Improved Odds: How the new MGM-NHL Partnership will affect betting on hockey
This past Monday, the NHL held a press conference to announce a major partnership with MGM Resorts. This partnership is one that spreads league-wide and involves much more than a typical sponsorship. NHL Commissioner Gary Bettman said:
This is a broad, encompassing relationship between two powerful brands.
As part of the deal, MGM will gain access to all the NHL logos and assets for its marketing purposes, and the NHL database (surprisingly small at 2.3 million) will also be given access to the popular mLife rewards program. NHL fans will be given discounts at MGM Resort properties around the world, and obviously, the company’s ties to the Vegas Golden Knights via the T-Mobile Arena are locked in.
However, a couple of points came out of the news conference that will have implications from the perspective of sports betting. During the conference, Gary Bettman was asked twice about his thoughts on having betting lounges or kiosks in the arenas as a part of this deal. Both times, Bettman referred to the mobile betting experience and that players in regulated states will be able to find the betting lines on their phones and quickly make bets.
Now, in my opinion, it seems that having kiosks available for bettors who want to bet anonymously would still have a positive impact, our hope is that the NHL will use their data to help power these MGM betting apps.
This would allow players to see betting trends in real time and make their bets accordingly. The New Jersey Devils have already announced plans for a betting lounge in their arean, so we will soon see what type of response this gets from the fans.
Second, there was an announcement that in part of the deal to provide data to MGM, that the league and the casino company were going to work together on a set of advanced data metrics. At this stage, it is difficult to say what those metrics would be or if they would be exclusive to MGM for a period of time.
What we do know is that the league is keen to grow viewership through betting, and having more advanced stats in real-time during a game will no doubt enhance the in-play betting opportunities. One issue that hockey faces from a betting perspective is the sheer speed of the game and the lack of rhythm.
It isn’t like basketball which also has a lot of changes of possession, as there is a defined shot clock and teams are able to set up plays. In hockey, the game moves so quickly and the change of possession happens without any notice. Adding advanced stats to the gameplay as well as the individuals on the ice (speed, shot speed, etc) could add many more ways fans can engage with a betting app.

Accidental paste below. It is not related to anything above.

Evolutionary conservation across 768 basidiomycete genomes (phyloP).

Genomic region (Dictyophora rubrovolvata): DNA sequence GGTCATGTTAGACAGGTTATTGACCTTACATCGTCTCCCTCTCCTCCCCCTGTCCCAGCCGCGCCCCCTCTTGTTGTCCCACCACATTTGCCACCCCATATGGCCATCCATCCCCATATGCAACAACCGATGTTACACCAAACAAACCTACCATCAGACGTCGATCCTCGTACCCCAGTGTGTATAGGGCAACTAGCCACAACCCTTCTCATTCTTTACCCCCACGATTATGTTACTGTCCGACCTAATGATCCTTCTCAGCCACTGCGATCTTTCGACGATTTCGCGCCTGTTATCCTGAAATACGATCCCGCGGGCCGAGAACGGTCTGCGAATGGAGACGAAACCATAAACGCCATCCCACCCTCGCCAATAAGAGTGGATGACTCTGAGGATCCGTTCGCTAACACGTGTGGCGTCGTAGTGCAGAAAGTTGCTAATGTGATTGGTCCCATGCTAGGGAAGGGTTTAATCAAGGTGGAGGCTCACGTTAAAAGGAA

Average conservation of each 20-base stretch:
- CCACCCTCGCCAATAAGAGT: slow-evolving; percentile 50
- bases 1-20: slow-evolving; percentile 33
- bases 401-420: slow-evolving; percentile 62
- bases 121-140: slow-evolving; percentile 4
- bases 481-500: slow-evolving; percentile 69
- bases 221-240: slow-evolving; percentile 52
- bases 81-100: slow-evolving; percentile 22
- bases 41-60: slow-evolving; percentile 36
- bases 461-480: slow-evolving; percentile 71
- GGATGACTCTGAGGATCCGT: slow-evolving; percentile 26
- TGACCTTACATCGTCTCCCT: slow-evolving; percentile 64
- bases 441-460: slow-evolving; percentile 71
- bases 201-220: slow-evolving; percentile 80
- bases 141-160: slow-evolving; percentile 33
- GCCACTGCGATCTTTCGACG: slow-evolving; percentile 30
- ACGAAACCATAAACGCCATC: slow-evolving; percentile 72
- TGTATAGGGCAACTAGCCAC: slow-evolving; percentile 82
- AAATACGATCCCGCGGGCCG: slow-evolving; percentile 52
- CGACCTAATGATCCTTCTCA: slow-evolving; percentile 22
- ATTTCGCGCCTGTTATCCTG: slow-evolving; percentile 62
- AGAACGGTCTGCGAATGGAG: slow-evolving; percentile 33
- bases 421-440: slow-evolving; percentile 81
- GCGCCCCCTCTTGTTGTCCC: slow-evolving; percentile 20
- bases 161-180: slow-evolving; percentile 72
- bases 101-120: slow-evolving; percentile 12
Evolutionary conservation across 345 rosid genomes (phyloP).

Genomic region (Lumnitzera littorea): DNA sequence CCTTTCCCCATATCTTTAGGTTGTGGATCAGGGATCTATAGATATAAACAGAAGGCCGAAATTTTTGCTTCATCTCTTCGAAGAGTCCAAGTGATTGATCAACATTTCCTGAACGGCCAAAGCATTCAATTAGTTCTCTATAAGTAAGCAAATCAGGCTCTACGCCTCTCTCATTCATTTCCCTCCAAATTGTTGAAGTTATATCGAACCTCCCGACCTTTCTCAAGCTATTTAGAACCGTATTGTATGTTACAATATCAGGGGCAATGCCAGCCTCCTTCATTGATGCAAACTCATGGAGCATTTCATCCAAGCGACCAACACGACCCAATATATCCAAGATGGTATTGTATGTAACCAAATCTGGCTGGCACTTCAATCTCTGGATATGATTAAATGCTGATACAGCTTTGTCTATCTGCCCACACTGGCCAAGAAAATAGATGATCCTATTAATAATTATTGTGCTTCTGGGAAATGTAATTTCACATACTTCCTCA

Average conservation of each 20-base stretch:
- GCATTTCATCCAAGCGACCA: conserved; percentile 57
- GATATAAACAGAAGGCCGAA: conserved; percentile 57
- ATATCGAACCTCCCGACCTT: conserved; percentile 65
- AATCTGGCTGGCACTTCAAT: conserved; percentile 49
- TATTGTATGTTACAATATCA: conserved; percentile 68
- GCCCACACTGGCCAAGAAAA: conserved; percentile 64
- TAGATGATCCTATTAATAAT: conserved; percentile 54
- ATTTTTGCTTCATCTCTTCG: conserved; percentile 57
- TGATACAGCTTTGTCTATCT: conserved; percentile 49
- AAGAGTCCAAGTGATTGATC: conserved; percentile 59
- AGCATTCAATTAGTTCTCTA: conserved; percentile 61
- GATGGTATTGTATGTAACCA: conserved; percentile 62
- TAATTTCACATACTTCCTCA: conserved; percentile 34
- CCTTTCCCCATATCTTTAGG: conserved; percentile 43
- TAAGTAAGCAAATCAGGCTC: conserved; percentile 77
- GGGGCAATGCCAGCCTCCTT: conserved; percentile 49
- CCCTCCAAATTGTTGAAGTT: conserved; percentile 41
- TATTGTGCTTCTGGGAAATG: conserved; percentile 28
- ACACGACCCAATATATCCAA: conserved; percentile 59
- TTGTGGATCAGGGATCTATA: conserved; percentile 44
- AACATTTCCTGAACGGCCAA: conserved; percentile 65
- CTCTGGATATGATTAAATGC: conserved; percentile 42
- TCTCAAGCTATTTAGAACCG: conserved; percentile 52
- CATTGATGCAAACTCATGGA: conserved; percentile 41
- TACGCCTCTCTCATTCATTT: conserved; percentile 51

What’s old is new once again
Here’s a thought – what about going back to the drawing board with the old Fox puck? We don’t think that you need the puck to be glowing on the ice, but in the twenty years since this technology was introduced, the improvements in tracking would also for a chip to easily be inserted into the pucks and with that track puck possession (with tracking in sticks) and speeds of shots, all of which would be far more advanced than the current stats being collected by hand.
Imagine a scenario where you could bet on the hardest shot of a period, or by an individual player during that period. Or a bet where you parlay the amount of time Connor McDavid is on the ice with the same for Auston Matthews?
The possibilities are endless, and the NHL could find itself with a whole new fanbase as a result. Gambling has a way of making sports interesting even to the uninitiated (look at what betting on the Kentucky Derby does for horseracing), and the NHl is the kind of sport that could use that influx of new eyeballs.
Whatever the long-term plans are for MGm and the NHL in this partnership, it was confirmed that this is not an exclusive relationship, so we can expect more announcements from the league and its teams in the coming months.
The American Gaming Association released a report this month that outlined how each of the four professional sports leagues in the U.S. could benefit from sports wagering, predicting the NHL could reap an additional 216 Million USD per year. This is far from spare change, and Bettman and the owners need to be progressive in their thinking to maximize partnerships like this one.